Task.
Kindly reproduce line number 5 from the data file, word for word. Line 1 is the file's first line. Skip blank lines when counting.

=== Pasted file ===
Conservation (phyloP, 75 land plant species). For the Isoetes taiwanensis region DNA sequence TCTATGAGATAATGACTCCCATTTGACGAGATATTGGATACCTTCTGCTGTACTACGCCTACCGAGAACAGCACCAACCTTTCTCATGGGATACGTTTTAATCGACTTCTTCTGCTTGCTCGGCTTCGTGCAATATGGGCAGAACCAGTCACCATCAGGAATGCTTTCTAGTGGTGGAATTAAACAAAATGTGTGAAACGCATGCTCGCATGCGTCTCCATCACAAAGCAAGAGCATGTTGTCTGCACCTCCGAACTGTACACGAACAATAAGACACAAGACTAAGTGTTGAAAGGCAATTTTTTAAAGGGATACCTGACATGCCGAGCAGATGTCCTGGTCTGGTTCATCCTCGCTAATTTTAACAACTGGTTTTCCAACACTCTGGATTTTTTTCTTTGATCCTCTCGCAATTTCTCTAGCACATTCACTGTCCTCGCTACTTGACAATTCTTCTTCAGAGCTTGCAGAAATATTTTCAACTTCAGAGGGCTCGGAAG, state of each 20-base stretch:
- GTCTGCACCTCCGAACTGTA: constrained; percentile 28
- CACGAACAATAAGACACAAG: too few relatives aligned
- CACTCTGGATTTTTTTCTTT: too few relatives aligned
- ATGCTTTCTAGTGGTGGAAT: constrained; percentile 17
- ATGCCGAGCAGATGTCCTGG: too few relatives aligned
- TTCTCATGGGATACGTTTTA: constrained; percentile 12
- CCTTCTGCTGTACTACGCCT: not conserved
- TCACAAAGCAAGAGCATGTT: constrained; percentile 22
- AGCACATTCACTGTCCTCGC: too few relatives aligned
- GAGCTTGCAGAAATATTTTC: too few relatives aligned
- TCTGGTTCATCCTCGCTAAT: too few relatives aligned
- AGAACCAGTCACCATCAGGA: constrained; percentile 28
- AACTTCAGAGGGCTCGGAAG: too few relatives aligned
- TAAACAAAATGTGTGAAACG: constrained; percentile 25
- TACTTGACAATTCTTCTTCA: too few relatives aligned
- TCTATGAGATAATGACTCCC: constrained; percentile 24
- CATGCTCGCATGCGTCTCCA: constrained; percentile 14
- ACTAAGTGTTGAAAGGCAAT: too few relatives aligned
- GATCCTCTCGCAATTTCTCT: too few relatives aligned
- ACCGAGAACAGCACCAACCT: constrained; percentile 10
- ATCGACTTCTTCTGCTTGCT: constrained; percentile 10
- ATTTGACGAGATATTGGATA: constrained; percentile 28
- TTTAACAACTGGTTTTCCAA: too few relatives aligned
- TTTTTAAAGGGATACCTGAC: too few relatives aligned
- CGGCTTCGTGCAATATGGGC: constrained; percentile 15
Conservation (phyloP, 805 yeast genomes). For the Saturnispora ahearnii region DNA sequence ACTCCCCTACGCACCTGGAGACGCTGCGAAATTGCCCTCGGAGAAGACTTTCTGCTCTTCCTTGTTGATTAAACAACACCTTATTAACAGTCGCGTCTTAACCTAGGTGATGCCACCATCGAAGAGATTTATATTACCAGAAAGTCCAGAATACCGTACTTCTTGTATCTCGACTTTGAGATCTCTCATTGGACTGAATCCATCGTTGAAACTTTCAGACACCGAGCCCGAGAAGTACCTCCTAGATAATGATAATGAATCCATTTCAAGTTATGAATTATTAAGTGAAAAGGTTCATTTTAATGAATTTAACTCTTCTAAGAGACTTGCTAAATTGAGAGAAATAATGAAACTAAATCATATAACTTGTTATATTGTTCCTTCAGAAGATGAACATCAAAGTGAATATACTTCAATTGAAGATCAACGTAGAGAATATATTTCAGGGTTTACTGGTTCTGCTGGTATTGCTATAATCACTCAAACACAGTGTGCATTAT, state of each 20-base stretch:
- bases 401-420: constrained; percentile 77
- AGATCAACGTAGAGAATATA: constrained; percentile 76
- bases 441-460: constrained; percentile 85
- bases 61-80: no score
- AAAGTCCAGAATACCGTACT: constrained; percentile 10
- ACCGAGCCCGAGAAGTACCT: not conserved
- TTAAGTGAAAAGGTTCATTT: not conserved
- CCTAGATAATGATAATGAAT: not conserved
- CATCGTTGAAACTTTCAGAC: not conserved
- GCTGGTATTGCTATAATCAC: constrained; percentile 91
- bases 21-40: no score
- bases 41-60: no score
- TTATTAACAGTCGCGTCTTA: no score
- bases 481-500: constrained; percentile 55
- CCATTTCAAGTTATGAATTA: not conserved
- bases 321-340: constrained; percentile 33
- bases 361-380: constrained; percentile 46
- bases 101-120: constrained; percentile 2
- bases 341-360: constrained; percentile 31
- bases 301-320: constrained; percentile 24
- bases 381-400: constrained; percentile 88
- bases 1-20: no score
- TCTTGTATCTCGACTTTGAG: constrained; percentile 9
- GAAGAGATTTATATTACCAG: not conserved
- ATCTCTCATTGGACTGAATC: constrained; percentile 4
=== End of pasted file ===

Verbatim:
- ATGCTTTCTAGTGGTGGAAT: constrained; percentile 17